Five Myths about Water Conservation Debunked

Five Myths about Water Conservation Debunked

Some things commonly believed about water conservation are far off base.

August 30, 2019

As with many issues regarding the protection of the environment, there are many myths and misinformation when it comes to water conservation. "Some things commonly believed about water conservation are so far off-base, it will benefit everyone if we set the record straight,” said Vista, Calif.-based Waterless Co. Founder and CEO Klaus Reichardt. Accordingly, following are five myths Reichardt hears frequently that he says need "a good debunking:"

  1. If a water crisis comes, it will mainly impact developing countries.

    Countries around the world are already experiencing water crisis, and it does not just impact developing countries. High on the list of developed countries already or likely to experience a water crisis are the United States, China, Brazil, and South Africa.

  2. If we are the only building installing water-saving devices, it really will not make that much of a difference.

    This is more than a myth; it's a cop-out. We hear this most frequently when a building owner does not want to invest in new water-efficient fixtures. But, imagine if every building on a street installs low- or no-flow fixtures. That can produce real water savings.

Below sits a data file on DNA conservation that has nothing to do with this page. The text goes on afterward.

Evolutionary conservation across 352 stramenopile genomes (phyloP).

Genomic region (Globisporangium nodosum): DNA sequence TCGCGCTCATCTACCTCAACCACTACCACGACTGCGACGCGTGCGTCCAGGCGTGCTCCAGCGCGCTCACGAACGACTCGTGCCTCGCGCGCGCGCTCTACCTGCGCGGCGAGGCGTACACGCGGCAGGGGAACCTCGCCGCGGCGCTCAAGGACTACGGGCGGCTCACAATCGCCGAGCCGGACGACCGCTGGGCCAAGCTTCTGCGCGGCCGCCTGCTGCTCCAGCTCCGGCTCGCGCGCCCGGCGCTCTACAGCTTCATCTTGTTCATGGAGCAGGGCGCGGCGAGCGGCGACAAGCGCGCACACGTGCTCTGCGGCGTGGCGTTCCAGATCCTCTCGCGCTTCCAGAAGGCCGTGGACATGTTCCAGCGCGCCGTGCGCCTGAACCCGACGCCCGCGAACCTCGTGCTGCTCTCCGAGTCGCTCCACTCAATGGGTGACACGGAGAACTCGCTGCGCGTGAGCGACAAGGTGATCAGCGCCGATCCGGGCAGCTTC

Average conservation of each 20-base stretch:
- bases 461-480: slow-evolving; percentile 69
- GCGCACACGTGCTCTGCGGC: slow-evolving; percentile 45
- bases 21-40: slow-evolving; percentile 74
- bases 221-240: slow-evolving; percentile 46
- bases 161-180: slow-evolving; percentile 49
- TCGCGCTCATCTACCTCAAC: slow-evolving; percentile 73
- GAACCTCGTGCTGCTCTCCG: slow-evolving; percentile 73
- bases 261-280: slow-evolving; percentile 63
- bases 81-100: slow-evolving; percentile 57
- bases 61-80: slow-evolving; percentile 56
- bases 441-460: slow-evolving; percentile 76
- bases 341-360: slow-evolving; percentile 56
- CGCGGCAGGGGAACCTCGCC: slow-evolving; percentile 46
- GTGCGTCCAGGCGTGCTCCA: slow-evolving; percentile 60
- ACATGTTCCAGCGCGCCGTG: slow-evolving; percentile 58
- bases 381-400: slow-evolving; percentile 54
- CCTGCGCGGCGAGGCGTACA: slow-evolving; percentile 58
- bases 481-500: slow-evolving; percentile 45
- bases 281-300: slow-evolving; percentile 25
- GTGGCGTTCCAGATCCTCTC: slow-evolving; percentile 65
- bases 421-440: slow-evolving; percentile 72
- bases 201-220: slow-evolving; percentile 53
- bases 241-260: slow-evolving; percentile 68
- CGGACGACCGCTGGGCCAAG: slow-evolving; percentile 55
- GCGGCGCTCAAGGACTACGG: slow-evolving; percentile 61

3. Water efficiency and water conservation are the same things.

    More a misunderstanding than a myth, when we conserve water, we are typically doing it short term, during a shortage. But water efficiency focuses on reducing water waste on a permanent basis.

  4. Most of the water consumed in the U.S. comes from rivers and lakes.

    This is true – for now. However, from 2010 to 2015, the amount of water that came from aquifers (underground water) increased nearly 10 percent and the amount of water coming from surface water (rivers, lakes) decreased by almost 14 percent. "The concern is if we get too dependent on underground water, it can take generations to replenish."

  5. The U.S. is the most water wasteful country in the world.

This may apply to other environmental issues, but fortunately, this is a myth. Spain, Portugal, Russia, and even very dry Saudi Arabia are the most water wasteful countries in the world.